Pennypacker Mills, a historic estate in rural Montgomery County, Pennsylvania, annually hosts a Civil War Reunion, complete with speakers, sutlers, living history, musicians and bands, children’s activities, period church services, food vendors, tours of the historic 18th century manor house, and reenactors presenting sham battles.
With the theme of this year’s exhibits at the mansion being the role of the Pennsylvania Volunteer Militia during the 1863 Gettysburg Campaign, I was invited to be a guest speaker (I cover the militia in my award-finalist book Flames Beyond Gettysburg).
Samuel W. Pennypacker, the governor of Pennsylvania in the early 1900s, was a 20-year-old private in the 26th Pennsylvania Volunteer Militia which fought Jubal Early’s Confederates on June 26, 1863, near Gettysburg. Artifacts of his service, including his forage cap, a knapsack, his spoon, and other personal items are on display in the upstairs of the Pennypacker house. There are also displays and photographs related to the militia’s fight at Hanover Junction in York County, as well as the surrender of York and a little girl giving John Gordon a bouquet of roses with a hidden note describing the military defenses of the Susquehanna River at Wrightsville.
Here are some photos from today’s event, which continues on Sunday, June 3.
George Washington used the Pennypacker house as his personal headquarters before and after the Battle of Germantown during the American Revolution. A handful of his soldiers are buried on the estate. Several generations later, Governor Samuel Pennypacker, the former Civil War soldier, purchased his family’s ancestral home and lived there until his death.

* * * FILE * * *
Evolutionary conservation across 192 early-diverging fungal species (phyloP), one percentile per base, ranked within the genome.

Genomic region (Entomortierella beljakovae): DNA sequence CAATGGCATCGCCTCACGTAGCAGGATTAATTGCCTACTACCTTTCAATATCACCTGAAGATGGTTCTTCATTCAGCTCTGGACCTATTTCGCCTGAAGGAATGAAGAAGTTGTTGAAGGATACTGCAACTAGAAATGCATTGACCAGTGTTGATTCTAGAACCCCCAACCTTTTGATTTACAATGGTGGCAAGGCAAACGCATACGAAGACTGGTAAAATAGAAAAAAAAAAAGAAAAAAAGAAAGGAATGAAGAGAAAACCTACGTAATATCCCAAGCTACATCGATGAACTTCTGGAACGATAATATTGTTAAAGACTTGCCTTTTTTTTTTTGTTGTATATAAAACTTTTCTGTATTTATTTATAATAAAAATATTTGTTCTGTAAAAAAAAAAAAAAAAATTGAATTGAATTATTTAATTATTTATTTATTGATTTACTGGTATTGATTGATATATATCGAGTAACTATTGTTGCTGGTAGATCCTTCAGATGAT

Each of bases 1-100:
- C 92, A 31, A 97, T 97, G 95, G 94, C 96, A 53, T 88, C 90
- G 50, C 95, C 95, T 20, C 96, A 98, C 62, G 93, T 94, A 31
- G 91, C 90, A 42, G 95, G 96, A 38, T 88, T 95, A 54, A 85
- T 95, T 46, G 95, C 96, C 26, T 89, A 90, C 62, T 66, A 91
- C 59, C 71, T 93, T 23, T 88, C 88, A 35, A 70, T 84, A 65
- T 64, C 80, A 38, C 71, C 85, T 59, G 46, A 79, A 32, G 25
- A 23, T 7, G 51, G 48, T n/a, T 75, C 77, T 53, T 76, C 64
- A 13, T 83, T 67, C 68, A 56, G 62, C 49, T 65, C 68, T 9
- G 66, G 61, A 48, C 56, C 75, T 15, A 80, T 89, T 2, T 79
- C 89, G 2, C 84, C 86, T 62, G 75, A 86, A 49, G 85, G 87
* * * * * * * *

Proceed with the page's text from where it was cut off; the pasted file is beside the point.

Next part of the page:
Admission to the Pennypacker Museum, the Civil War event, and the battle reenactment is free. The events run on June 3 mid-morning until 4:00 p.m. Parking is also free!
Perhaps 100 or so living historians and reenactors were present at Pennypacker Mills (a Montgomery County park). They included singer Matt Dodd as well as the 69th Pennsylvania Band.
Pennypacker Mills is located at 5 Haldeman Road, Schwenksville, Pennsylvania. It took me less than 2 hours to make the drive there on Saturday morning.
As a soldier in the 26th Emergency Militia, Samuel Pennypacker briefly visited York County twice — first on June 25, 1863, as the train carrying the regiment steamed into Hanover Junction and then Hanover. The second time came after the Skirmish of Witmer Farm when the shattered regiment marched to Dillsburg en route to Harrisburg. Pennypacker and his comrades formed into a line of battle to repel Confederate cavalry which approached from Cumberland County.
I quoted Sam Pennypacker several times in Flames Beyond Gettysburg. His 1863 diary of the Gettysburg Campaign was among the items on display in his house.
Some of the crowds awaiting the start of Saturday’s sham battle. The tent to the left of the photo are the representatives from historic Fort Delaware, a place I plan to visit later this summer if possible.
Two companies of Confederate reenactors head for the battlefield. They would meet two companies of Union reenactors. Three artillery pieces added to the noise, which reverberated from the lush hillsides surrounding the park.
Here is a link to the website for the Civil War reunion.
Here is a link to the website for Pennypacker Mills County Park.